By the time Lynn D. turned 2, he had already undergone seven surgeries. His childhood memories -- in the German states of Bavaria and Hesse -- were shaped by monthly visits to the doctor, where he says up to 50 researchers would observe examinations of his naked body.
When he reached puberty, Lynn was given growth blockers and high doses of hormones; as a teenager, he started self-harming, developed post-traumatic stress disorder and became suicidal.
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Lynn, 34 -- who has asked CNN to identify him by his preferred name -- was born with both male and female sex organs. His doctors and parents decided shortly after he was born that his sex would be female, so his penis and testicles were surgically removed. His ovaries were also removed.
Doctors had told Lynn's parents the surgeries were preventative, citing concerns that he could develop cancer, but Lynn says there was no medical reason for him to be operated on and that the surgeries were carried out with a "dubious motivation."
"The doctors advised my parents not to tell me about my sex and simply raise me as a girl," Lynn told CNN. "And of course, it didn't work -- because I'm not a girl."
Lynn is intersex, an umbrella term used to describe a variety of conditions in which a person is born with reproductive or sexual anatomy that does not fit into binary definitions of female or male.
"I was labeled a girl; I wanted to be a girl and fit in -- but it did not work. I got along better with boys so I thought, 'I'm a boy'. But then I realized that I'm not a boy either ... boys also started to marginalize me. I did not have a good connection with my body and nobody helped me to establish a good connection with my body," Lynn said.
Lynn only learned that he was intersex during a therapy session at the age of 20. It was a revelation for Lynn, who had struggled to fit in with his peers for so many years.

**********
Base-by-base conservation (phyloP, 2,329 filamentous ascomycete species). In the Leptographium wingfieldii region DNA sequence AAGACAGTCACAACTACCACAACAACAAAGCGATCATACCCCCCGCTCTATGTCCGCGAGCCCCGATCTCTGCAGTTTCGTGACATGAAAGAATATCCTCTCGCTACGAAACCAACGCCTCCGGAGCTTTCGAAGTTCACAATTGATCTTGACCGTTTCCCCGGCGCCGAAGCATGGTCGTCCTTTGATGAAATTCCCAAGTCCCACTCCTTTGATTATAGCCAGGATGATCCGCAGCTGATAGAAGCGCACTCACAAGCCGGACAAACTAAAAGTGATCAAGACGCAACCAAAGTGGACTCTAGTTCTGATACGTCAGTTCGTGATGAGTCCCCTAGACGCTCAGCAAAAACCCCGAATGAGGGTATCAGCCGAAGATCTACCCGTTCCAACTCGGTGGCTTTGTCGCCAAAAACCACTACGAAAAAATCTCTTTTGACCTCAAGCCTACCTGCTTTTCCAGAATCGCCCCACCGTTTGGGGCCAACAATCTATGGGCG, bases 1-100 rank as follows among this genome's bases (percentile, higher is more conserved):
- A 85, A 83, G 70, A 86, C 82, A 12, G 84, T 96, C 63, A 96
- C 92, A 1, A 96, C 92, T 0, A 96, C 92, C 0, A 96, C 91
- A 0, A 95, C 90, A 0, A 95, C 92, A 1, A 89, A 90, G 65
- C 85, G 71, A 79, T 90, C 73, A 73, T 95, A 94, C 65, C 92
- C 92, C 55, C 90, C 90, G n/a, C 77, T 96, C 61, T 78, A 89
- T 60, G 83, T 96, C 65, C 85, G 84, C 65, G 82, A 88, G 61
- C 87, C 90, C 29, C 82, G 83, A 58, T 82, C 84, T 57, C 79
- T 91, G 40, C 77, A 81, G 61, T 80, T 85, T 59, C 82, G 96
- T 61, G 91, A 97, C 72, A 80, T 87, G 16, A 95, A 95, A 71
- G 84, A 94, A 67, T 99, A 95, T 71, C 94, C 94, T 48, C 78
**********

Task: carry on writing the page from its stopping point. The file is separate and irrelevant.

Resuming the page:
While it helped him to move forward with his relationship with his own body, Lynn says it damaged his relationship with his parents.
"My body was changed so much to fit in -- whether it happened consciously or unconsciously. The whole experience broke my relationship with my parents. We still have not gotten over this yet," Lynn said.
When he first learned he was intersex, Lynn said, "it felt like as if someone said I am an alien, you are from someplace else. You are a mutant."
"It took me a while to come to terms with my diagnosis and for me to (come to) grips with it. But then I understood -- everything made sense to me. I no longer felt restless. Suddenly I understood who I was."
More than a decade later, Lynn said he has evolved into an "enormously happy" person, someone who is in a loving relationship with a woman, and who is fulfilled by a career in engineering and gigging in a punk band.
While Lynn said he accepts being called "him" for now, he wishes that there was a specific German pronoun to describe intersex people, and hopes that society will one day understand what it means to live outside of binary definitions of sex and gender -- and to accept intersex people for who they are.
A change to the German constitution could be the first step toward that recognition.
On January 1, Germany will become the first country in the European Union to offer a "third gender" option on birth certificates.
Intersex people -- and parents of intersex babies -- will be able to register as "divers," or miscellaneous, on birth certificates, instead of having to choose between male or female.
The law, passed in Germany's Bundestag earlier this month, was hailed as a "small revolution" by some intersex activists. It came after the 2017 constitutional court ruling in favor of an intersex person's right to change their birth certificate from female to "divers."
The court ruled that Vanja -- an intersex person who goes by a one-name pseudonym and uses the gender-neutral pronouns "they" and "them" -- had their "right to positive gender recognition" violated and found that the current law was unconstitutional.
Vanja, whose case was supported by advocacy group, "Dritte Option" or, the Third Option, told CNN that having to decide between being a woman or a man on official documents left them feeling "left out and overlooked."
While Vanja's official identification documents said they were female, this led to "a lot of irritations with people" because they presented -- or physically appeared in society -- as male.